Friday, February 18, 2011
Last night I was browsing my library and discovered that we now have a Young Adult Poetry Section (811) shelved next to Young Adult fiction. As I was savoring all the YA poetry titles I spied FLETCHER on a slim binding. BURIED ALIVE, THE ELEMENTS OF LOVE (Athenuem Books for Young Readers, 1996)--- I thought I knew most of my clients' books, books they wrote before I signed them, and most times before I started agenting. But there it was and I consumed it like melting chocolate.
Your ancestors were farmers
from the potato field of Ireland:
"When Grandpa came to America
the dirt under his nails was
all the land he owned."
behind a weathered barn
I pick raspberries with you
tiny torpedoes of pleasure
that's what you said the moment before you
pressed your lips down
© Ralph Fletcher
I have chills.
Falling in love, betrayal, jealousy, yearning, all of the emotions...the elements of love permeate BURIED ALIVE's pages. But being that we just celebrated Valentine's Day, I leave you with one last love poem:
The River of Your Breathing
I have never slept with anyone
not how those words are meant
only the time you sleep beside me
at the beach in the broad daylight
eyes closed your face goes slack
I close my eyes and drift away
on the river of your breathing
hear the rhythm of its currents
the places where it quickens
or runs suddenly shallow or
falls off to cool deep waters
a soft steady sluicing stream
I'd love to learn to navigate
© Ralph Fletcher
Hold on, I have to go find my husband and kiss him RIGHT NOW! But at the same time I am reliving my first love, sensing all of the heat, the intensity that Ralph has released from the depths of my memory....not simply the memories but the feelings, the power, the tenderness, the need.
Thank you, Ralph, for giving me back a little of myself and for giving young adults reassurance that their feelings are important, universal, and necessary.
There are books that should never go out of print. That should last a lifetime.
Tuesday, February 15, 2011
Here is the Publisher's Marketplace listing:
Five-time RWA Golden Heart finalist Shelley Coriell's debut WELCOME CALLER, THIS IS CHLOE, pitched as THE BREAKFAST CLUB meets WKRP IN CINCINNATI, in which an ex-popular girl, forced to join the misfit staff of her high school's struggling radio station, dispenses relationship advice on a late night call-in show only to find she has a lot to learn about love, loneliness, and lasting friendships, to Maggie Lehrman at Amulet, for publication in Spring 2012, by Jill Corcoran at The Herman Agency (World English).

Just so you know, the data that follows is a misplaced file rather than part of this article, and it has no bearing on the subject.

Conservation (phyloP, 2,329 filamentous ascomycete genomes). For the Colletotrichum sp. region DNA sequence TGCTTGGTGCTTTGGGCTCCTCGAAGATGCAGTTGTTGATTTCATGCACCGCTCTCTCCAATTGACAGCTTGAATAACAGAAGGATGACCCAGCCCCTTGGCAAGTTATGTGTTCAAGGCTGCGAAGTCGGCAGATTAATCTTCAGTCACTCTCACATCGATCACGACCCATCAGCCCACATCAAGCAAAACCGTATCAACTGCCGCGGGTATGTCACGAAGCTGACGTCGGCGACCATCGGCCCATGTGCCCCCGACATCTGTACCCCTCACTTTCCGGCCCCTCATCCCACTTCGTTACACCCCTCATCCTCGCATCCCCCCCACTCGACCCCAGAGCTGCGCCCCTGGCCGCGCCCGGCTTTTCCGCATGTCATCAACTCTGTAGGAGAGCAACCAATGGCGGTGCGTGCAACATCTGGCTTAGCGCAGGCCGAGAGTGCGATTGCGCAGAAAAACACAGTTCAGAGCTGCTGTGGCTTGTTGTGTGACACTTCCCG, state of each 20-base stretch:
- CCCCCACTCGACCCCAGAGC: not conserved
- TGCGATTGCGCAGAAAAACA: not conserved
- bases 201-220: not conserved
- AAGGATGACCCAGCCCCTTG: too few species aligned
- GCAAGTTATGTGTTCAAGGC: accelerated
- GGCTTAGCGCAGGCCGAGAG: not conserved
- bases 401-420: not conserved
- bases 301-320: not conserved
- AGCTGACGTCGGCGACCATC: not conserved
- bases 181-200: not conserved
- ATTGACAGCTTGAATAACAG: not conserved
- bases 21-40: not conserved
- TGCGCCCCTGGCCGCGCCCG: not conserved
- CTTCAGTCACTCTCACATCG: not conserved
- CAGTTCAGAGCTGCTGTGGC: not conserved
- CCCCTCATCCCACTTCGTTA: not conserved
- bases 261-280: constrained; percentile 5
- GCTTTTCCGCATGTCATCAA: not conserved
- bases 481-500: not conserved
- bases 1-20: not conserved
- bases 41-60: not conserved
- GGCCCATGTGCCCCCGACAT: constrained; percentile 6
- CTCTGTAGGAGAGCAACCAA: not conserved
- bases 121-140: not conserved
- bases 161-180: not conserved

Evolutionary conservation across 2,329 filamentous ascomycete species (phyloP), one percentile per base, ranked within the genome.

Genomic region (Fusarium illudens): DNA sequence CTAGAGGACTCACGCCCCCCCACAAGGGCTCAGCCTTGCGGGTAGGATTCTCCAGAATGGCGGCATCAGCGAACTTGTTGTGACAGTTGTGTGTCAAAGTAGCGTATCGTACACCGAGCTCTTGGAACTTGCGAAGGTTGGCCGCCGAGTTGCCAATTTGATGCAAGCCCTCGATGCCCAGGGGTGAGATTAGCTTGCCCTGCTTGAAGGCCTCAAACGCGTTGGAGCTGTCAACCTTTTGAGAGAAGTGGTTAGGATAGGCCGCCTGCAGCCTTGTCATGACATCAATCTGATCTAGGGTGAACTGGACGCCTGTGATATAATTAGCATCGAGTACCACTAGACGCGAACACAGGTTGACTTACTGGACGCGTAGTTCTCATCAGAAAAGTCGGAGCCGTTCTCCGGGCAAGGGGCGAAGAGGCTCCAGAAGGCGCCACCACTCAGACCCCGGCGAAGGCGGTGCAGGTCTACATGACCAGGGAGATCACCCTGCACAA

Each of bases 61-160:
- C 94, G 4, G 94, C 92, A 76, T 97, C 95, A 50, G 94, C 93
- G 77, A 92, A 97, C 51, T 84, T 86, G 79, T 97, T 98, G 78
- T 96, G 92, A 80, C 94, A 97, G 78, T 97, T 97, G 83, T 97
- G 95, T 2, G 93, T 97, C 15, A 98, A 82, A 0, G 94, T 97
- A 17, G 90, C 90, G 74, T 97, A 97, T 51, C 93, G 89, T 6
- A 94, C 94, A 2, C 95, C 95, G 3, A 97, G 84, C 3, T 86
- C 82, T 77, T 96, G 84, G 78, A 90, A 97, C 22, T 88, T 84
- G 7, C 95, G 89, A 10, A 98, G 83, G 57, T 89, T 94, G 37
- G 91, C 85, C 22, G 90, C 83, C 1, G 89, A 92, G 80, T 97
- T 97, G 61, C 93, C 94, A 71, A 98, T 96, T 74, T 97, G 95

Back in March 2010 I posted Shelley Coriell double-finals in the YA category of the 2010 RWA Golden Heart Awards and predicted that Shelley would soon be a YA superstar. I was right!
In 2010 Shelley won RWA Golden Heart Awards for her manuscripts BLOOM and WELCOME CALLER, THIS IS CHLOE. It is extremely rare for a writer to double-final, but then again, Shelley is an extremely talented writer. Shelley has been a Romance Writers of America Golden Heart finalist in 2009, 2008 and 2007, as well as 2008 Golden Pen winner and the 2008 Kiss Of Death Daphne du Maurier Award for Excellence winner!
Shelley is the ultimate professional who understands that persistence and butt-in-chair writing and revising brings about success. This is just the beginning, Shelley!
Congrats to you and Maggie!
Contributing Poets include: Contributors: Jane Yolen, Naiomi Shihab Nye, Rebecca Kai Dotlich, Karla Kuskin, Kristine O'Connell George, Karen Winnick, Lee Bennett Hopkins, Beverly McLoughland, Michele Krueger, Avis Harley, Tom Robert Shields, Amy Ludwig VanDerwater and ME:)
Just in from ALA BOOKLIST:
ALA BOOKLIST - MARCH 1,2011
I Am the Book.
Hopkins, Lee Bennett (Editor) , Yayo (Illustrator)
Mar 2011. 32 p. Holiday, hardcover, $16.95. (9780823421190). 811.
In this picture-book collection from veteran anthologist Hopkins, 13 well-known children’s poets celebrate how books can take readers on wild adventures (“I storm / toward shackled screams / of a kidnapped damsel”), as well as how plain words can reveal the surprising drama in ordinary things, even the rhyming sounds of a clock: “tick-tock / ding-dong / bing-bong.” Karla Kuskin speaks about the “wonders of wandering / wonderful pages” and “the nonsense and knowledge” the come “tumbling out.” And in another selection, Kristine O’Connell George writes, “riding home from the library, / don’t need a window seat. / Got a great new book to read, / eleven more beneath my feet.” The whimsical, light-toned acrylic artwork extends the metaphors with witty, fantastical transformations of books: in one scene, a dark-blue book cover becomes an ocean, where you can “dive in the sea of words and swim.” Fun for sharing with preschoolers, this will also spark discussion in grade-school writing and art classes. Notes about each poet are appended.
— Hazel Rochman